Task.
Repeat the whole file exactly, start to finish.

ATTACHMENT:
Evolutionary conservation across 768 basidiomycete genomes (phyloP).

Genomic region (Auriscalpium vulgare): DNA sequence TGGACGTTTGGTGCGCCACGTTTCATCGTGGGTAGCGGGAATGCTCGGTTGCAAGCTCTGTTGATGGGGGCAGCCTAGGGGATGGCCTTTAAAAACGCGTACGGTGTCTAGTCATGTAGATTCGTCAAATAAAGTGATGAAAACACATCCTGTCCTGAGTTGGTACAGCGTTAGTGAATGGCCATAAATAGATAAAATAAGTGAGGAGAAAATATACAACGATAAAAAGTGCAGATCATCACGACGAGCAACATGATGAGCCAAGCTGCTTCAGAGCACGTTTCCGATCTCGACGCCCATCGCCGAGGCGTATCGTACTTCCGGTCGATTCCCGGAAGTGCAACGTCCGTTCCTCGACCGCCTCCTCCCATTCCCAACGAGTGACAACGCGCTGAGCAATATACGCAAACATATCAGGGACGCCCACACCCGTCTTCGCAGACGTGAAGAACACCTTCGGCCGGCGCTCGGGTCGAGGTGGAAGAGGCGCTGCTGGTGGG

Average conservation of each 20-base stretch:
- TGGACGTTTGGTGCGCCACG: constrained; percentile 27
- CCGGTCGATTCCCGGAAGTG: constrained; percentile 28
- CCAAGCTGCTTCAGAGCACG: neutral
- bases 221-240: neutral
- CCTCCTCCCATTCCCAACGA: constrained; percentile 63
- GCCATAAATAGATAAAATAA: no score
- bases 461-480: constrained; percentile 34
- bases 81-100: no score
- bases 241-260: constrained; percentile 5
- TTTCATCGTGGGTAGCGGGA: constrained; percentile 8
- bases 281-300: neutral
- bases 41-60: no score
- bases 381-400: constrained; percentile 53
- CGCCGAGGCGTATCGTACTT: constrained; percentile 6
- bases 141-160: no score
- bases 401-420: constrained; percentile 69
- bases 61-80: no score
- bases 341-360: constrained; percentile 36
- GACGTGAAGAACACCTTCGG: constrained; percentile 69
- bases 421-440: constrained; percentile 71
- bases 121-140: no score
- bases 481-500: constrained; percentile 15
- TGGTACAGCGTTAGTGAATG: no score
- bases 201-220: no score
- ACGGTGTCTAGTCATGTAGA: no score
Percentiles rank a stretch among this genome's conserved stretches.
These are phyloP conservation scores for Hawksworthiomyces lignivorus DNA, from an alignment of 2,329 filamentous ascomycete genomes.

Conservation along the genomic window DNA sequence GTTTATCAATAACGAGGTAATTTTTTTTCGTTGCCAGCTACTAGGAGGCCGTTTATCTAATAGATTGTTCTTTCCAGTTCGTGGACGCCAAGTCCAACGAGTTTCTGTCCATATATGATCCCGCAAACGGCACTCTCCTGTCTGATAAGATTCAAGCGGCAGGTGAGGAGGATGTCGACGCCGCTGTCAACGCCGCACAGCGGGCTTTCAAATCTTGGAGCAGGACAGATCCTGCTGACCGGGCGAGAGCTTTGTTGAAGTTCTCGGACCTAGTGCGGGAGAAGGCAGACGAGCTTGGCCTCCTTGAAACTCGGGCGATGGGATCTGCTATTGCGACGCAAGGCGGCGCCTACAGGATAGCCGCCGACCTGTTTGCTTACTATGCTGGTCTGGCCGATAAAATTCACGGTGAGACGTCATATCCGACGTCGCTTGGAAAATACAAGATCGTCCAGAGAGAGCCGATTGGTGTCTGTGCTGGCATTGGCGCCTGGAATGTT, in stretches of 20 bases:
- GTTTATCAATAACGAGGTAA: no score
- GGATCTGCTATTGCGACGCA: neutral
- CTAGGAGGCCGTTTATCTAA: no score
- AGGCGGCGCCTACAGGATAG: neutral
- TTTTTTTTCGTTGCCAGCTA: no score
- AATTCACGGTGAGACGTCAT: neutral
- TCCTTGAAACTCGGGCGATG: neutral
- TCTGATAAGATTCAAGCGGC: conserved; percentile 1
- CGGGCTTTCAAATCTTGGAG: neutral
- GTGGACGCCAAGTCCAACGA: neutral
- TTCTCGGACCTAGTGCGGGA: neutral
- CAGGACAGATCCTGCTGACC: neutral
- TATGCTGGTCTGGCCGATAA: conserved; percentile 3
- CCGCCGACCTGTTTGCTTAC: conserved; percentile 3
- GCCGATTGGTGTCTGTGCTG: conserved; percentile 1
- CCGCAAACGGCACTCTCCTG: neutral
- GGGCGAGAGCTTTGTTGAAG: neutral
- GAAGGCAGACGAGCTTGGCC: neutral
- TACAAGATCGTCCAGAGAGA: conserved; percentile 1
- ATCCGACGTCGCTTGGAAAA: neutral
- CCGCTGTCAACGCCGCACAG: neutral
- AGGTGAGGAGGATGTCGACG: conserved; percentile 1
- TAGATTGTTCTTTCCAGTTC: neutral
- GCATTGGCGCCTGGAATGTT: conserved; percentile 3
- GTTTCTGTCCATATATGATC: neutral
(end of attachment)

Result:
Evolutionary conservation across 768 basidiomycete genomes (phyloP).

Genomic region (Auriscalpium vulgare): DNA sequence TGGACGTTTGGTGCGCCACGTTTCATCGTGGGTAGCGGGAATGCTCGGTTGCAAGCTCTGTTGATGGGGGCAGCCTAGGGGATGGCCTTTAAAAACGCGTACGGTGTCTAGTCATGTAGATTCGTCAAATAAAGTGATGAAAACACATCCTGTCCTGAGTTGGTACAGCGTTAGTGAATGGCCATAAATAGATAAAATAAGTGAGGAGAAAATATACAACGATAAAAAGTGCAGATCATCACGACGAGCAACATGATGAGCCAAGCTGCTTCAGAGCACGTTTCCGATCTCGACGCCCATCGCCGAGGCGTATCGTACTTCCGGTCGATTCCCGGAAGTGCAACGTCCGTTCCTCGACCGCCTCCTCCCATTCCCAACGAGTGACAACGCGCTGAGCAATATACGCAAACATATCAGGGACGCCCACACCCGTCTTCGCAGACGTGAAGAACACCTTCGGCCGGCGCTCGGGTCGAGGTGGAAGAGGCGCTGCTGGTGGG

Average conservation of each 20-base stretch:
- TGGACGTTTGGTGCGCCACG: constrained; percentile 27
- CCGGTCGATTCCCGGAAGTG: constrained; percentile 28
- CCAAGCTGCTTCAGAGCACG: neutral
- bases 221-240: neutral
- CCTCCTCCCATTCCCAACGA: constrained; percentile 63
- GCCATAAATAGATAAAATAA: no score
- bases 461-480: constrained; percentile 34
- bases 81-100: no score
- bases 241-260: constrained; percentile 5
- TTTCATCGTGGGTAGCGGGA: constrained; percentile 8
- bases 281-300: neutral
- bases 41-60: no score
- bases 381-400: constrained; percentile 53
- CGCCGAGGCGTATCGTACTT: constrained; percentile 6
- bases 141-160: no score
- bases 401-420: constrained; percentile 69
- bases 61-80: no score
- bases 341-360: constrained; percentile 36
- GACGTGAAGAACACCTTCGG: constrained; percentile 69
- bases 421-440: constrained; percentile 71
- bases 121-140: no score
- bases 481-500: constrained; percentile 15
- TGGTACAGCGTTAGTGAATG: no score
- bases 201-220: no score
- ACGGTGTCTAGTCATGTAGA: no score
Percentiles rank a stretch among this genome's conserved stretches.
These are phyloP conservation scores for Hawksworthiomyces lignivorus DNA, from an alignment of 2,329 filamentous ascomycete genomes.

Conservation along the genomic window DNA sequence GTTTATCAATAACGAGGTAATTTTTTTTCGTTGCCAGCTACTAGGAGGCCGTTTATCTAATAGATTGTTCTTTCCAGTTCGTGGACGCCAAGTCCAACGAGTTTCTGTCCATATATGATCCCGCAAACGGCACTCTCCTGTCTGATAAGATTCAAGCGGCAGGTGAGGAGGATGTCGACGCCGCTGTCAACGCCGCACAGCGGGCTTTCAAATCTTGGAGCAGGACAGATCCTGCTGACCGGGCGAGAGCTTTGTTGAAGTTCTCGGACCTAGTGCGGGAGAAGGCAGACGAGCTTGGCCTCCTTGAAACTCGGGCGATGGGATCTGCTATTGCGACGCAAGGCGGCGCCTACAGGATAGCCGCCGACCTGTTTGCTTACTATGCTGGTCTGGCCGATAAAATTCACGGTGAGACGTCATATCCGACGTCGCTTGGAAAATACAAGATCGTCCAGAGAGAGCCGATTGGTGTCTGTGCTGGCATTGGCGCCTGGAATGTT, in stretches of 20 bases:
- GTTTATCAATAACGAGGTAA: no score
- GGATCTGCTATTGCGACGCA: neutral
- CTAGGAGGCCGTTTATCTAA: no score
- AGGCGGCGCCTACAGGATAG: neutral
- TTTTTTTTCGTTGCCAGCTA: no score
- AATTCACGGTGAGACGTCAT: neutral
- TCCTTGAAACTCGGGCGATG: neutral
- TCTGATAAGATTCAAGCGGC: conserved; percentile 1
- CGGGCTTTCAAATCTTGGAG: neutral
- GTGGACGCCAAGTCCAACGA: neutral
- TTCTCGGACCTAGTGCGGGA: neutral
- CAGGACAGATCCTGCTGACC: neutral
- TATGCTGGTCTGGCCGATAA: conserved; percentile 3
- CCGCCGACCTGTTTGCTTAC: conserved; percentile 3
- GCCGATTGGTGTCTGTGCTG: conserved; percentile 1
- CCGCAAACGGCACTCTCCTG: neutral
- GGGCGAGAGCTTTGTTGAAG: neutral
- GAAGGCAGACGAGCTTGGCC: neutral
- TACAAGATCGTCCAGAGAGA: conserved; percentile 1
- ATCCGACGTCGCTTGGAAAA: neutral
- CCGCTGTCAACGCCGCACAG: neutral
- AGGTGAGGAGGATGTCGACG: conserved; percentile 1
- TAGATTGTTCTTTCCAGTTC: neutral
- GCATTGGCGCCTGGAATGTT: conserved; percentile 3
- GTTTCTGTCCATATATGATC: neutral